between history and the sea

fortezza vecchia e fortezza nuova 

The Old Fortress is a standout sight, especially when you arrive by boat. It’s called the “Old” Fortress to tell it apart from the nearby “New” Fortress, which is also old but built more recently. You can explore the Old Fortress for free, except during events, which happen a lot in the summer. There are a couple of open spaces you can check out on your own. The New Fortress is right by Europe’s biggest bridge-square, Republic Square, and has a park you can visit for free.

the harbour 

The oldest part of town, now known as Porto Mediceo, is named after the Medici family from Florence who built many important buildings here. It’s different from the busier commercial port nearby. Today, it’s a peaceful spot where fishing boats dock and boats set off for Capraia Island, plus there’s a place for sailboats too. Our hotel is just a short walk away. A walk around this area at sunset is beautiful and makes for some great photos.

il lungomare and calafuria

Livorno stretches out long and narrow, reflecting its residents’ deep affection for the sea; much like lovers, they long for its nearness. This bond has given rise to a stunning 7 km promenade hugging the coastline, a path you can casually stroll or cycle through, always in view of the water’s embrace.

To the city’s south lies the breath-taking Romito coast, also known as Calafuria. Here, majestic sandstone cliffs meet the turquoise sea, creating a spectacular natural sight. Nestled within these great rocks are secluded coves, cherished by the locals as idyllic summer retreats for basking in the sun’s warmth.

la terrazza mascagni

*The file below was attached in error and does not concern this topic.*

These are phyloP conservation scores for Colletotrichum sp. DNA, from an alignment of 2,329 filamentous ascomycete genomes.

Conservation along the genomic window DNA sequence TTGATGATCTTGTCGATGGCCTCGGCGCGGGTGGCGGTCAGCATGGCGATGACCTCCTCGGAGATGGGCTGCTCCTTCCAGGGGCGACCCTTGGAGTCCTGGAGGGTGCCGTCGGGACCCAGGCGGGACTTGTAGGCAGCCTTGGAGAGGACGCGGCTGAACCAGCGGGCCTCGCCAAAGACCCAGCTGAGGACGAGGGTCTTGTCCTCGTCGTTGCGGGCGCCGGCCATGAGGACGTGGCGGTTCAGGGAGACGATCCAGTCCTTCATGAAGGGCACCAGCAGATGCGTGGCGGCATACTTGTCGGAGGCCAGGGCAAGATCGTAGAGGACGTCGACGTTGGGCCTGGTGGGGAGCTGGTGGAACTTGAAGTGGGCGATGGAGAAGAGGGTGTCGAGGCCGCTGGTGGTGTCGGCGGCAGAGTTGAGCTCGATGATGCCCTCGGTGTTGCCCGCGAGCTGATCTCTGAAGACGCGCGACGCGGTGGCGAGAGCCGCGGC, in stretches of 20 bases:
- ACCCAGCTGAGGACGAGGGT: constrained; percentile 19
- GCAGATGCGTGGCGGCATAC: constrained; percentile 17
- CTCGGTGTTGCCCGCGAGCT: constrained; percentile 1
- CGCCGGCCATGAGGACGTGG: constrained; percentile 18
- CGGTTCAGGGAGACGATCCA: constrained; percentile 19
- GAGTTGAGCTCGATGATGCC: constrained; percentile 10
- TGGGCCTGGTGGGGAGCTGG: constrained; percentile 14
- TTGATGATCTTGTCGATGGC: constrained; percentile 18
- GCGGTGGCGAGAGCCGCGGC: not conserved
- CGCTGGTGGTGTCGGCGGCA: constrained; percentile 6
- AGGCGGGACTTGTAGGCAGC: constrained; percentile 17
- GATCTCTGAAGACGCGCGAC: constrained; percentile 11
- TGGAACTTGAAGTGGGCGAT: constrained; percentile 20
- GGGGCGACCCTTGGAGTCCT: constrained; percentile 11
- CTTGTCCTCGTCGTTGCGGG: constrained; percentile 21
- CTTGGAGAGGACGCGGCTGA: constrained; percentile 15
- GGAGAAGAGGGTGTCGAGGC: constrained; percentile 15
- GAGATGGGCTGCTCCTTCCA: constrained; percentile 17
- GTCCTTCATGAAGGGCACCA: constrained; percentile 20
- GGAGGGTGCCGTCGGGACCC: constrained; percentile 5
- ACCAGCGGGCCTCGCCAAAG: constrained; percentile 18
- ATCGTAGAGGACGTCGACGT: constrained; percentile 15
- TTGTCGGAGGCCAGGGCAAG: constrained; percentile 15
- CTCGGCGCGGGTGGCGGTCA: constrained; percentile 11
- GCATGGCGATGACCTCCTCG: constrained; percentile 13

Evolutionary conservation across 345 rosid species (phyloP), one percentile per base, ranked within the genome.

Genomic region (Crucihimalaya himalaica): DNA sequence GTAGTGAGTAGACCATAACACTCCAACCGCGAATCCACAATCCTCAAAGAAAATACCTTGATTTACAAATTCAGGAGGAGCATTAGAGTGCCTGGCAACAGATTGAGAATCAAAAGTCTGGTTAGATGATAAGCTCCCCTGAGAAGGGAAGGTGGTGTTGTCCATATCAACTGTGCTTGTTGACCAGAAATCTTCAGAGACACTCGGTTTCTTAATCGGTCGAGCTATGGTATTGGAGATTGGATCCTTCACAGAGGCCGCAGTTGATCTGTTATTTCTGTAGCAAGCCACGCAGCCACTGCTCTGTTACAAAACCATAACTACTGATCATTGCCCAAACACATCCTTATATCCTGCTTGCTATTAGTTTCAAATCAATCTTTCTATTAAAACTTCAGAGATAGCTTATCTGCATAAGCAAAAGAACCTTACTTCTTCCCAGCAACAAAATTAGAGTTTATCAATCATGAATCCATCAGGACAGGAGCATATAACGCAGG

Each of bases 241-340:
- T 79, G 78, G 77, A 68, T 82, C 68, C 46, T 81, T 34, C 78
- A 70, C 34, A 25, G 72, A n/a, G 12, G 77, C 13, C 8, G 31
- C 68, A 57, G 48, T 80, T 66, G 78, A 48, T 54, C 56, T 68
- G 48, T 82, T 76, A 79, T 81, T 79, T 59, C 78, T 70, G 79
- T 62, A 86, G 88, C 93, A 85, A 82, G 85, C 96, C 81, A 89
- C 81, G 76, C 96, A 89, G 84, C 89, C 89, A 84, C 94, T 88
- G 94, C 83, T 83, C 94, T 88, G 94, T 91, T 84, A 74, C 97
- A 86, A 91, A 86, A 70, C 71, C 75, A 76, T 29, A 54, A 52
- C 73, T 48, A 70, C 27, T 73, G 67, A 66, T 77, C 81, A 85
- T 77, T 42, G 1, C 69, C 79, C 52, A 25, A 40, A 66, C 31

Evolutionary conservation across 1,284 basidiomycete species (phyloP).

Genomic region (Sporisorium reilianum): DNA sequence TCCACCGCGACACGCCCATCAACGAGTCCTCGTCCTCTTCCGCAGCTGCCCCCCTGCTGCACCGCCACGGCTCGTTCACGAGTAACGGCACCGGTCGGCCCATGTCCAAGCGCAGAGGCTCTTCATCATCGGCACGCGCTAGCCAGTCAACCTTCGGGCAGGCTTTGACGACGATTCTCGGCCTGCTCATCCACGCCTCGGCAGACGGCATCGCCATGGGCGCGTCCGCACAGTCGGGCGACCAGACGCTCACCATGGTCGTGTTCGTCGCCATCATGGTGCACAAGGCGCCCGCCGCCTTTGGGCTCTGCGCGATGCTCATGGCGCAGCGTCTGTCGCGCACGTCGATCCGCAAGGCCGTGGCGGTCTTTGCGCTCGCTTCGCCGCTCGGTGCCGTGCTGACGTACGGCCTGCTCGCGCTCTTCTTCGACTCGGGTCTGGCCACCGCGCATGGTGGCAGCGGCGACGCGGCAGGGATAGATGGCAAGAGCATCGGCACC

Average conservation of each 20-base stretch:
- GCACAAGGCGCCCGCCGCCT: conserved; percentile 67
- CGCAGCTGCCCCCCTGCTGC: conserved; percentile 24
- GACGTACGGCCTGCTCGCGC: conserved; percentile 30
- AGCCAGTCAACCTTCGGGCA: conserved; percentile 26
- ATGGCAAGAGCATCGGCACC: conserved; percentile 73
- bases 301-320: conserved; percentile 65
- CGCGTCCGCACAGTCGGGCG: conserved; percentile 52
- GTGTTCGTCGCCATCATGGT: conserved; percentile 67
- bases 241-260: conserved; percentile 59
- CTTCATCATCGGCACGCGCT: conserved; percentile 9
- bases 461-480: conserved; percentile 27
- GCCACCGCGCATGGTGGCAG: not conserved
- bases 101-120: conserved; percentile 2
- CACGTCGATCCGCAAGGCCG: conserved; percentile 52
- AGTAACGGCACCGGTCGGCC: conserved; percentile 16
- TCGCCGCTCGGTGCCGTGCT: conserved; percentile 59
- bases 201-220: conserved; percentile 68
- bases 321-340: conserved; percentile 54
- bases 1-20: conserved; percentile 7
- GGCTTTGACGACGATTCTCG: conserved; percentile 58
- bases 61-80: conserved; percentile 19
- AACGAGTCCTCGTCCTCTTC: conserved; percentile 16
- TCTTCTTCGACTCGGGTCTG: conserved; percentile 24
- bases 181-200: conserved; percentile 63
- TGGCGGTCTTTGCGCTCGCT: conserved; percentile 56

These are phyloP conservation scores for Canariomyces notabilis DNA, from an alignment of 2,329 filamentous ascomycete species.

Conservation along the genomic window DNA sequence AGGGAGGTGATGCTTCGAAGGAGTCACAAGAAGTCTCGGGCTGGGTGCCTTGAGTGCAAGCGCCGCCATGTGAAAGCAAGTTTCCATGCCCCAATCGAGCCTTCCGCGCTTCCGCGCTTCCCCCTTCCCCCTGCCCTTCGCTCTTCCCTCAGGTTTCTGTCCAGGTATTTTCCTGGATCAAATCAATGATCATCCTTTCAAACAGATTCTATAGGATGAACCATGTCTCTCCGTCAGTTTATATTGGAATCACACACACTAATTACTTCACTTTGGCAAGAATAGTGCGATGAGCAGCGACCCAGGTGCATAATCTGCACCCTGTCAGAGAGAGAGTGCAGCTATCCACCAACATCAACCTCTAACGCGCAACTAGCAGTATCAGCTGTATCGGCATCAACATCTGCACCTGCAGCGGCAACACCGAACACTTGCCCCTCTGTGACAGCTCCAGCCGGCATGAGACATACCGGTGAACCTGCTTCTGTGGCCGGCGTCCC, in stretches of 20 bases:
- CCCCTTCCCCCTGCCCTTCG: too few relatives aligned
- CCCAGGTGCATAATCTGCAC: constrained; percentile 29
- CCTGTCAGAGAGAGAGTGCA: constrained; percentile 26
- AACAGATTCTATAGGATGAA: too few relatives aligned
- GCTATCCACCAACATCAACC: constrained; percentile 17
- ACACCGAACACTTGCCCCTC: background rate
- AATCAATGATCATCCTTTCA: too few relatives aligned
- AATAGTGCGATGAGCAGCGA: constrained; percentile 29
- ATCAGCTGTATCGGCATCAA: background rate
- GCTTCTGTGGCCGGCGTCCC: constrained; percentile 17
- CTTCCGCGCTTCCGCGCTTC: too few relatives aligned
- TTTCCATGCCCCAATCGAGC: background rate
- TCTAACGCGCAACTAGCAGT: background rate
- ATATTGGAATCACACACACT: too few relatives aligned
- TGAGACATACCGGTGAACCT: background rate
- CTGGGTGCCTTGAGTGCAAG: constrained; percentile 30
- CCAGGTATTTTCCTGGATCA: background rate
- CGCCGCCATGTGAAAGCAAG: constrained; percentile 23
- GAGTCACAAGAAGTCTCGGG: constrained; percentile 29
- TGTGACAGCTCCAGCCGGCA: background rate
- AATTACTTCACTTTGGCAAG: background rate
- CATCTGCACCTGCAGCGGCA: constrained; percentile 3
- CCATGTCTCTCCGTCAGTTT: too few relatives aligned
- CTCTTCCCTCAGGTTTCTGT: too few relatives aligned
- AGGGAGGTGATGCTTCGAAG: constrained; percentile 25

The Mascagni Terrace is a special spot you should definitely see, especially at sunset when you can watch the sun dip into the sea. It’s free to visit, and a stroll there can really lift your spirits!

Back in the 1920s, the terrace got its current look, complete with a famous gazebo where bands used to play. After World War II, they made it bigger using rubble from bombings. Now, it has over 4,100 little columns, covers 8,700 square meters, and has almost 35,000 tiles.

the taste of livorno 

the central market 

Chickpeas, bread, and fish are the simple and tasty staples of Livorno’s cuisine. The best spot to try these dishes is the Mercato Centrale. You can easily spend a whole morning here. Start with breakfast at one of the cosy cafes right inside the market, enjoying your meal in the middle of the lively market atmosphere. Then, wander around, checking out the fresh produce and seafood stalls. Don’t miss having a lunch of Livornese-style cod or cacciucco, a local favourite, while you’re there.

il cacciucco 

One of Tuscany’s most beloved dishes, cacciucco, is a traditional fish soup from Livorno. This simple dish has deep historical roots, possibly dating back to the Phoenicians. Originally made from the day’s unsold or leftover catch, it included at least 13 types of fish and seafood, like gurnard, octopus, and cuttlefish. Nowadays, the recipe uses around 6-7 varieties but remains a rich mix of flavours, capturing the essence of the sea in every bowl.

Modigliani, fattori e Mascagni 

Modigliani, a world-renowned artist, was born in Livorno. His life was full of drama, big passions, and mysteries, almost like a movie. One of his famous paintings is “Beggar of Livorno.” The house where he spent much of his childhood, which later became a school started by his mother, is now open to visitors by appointment. It’s on Via Roma.

Villa Mimbelli is home to an art museum showcasing the Macchiaioli painters. This group, including Livorno’s own Giovanni Fattori, revolutionized art in the late 1800s.

Livorno is also famous for music, thanks to composer Pietro Mascagni. His first opera, “Cavalleria rusticana,” was a huge hit in 1890. The city’s music institute, which is named after him, is where he studied. It’s also known for the beautiful Mascagni Terrace.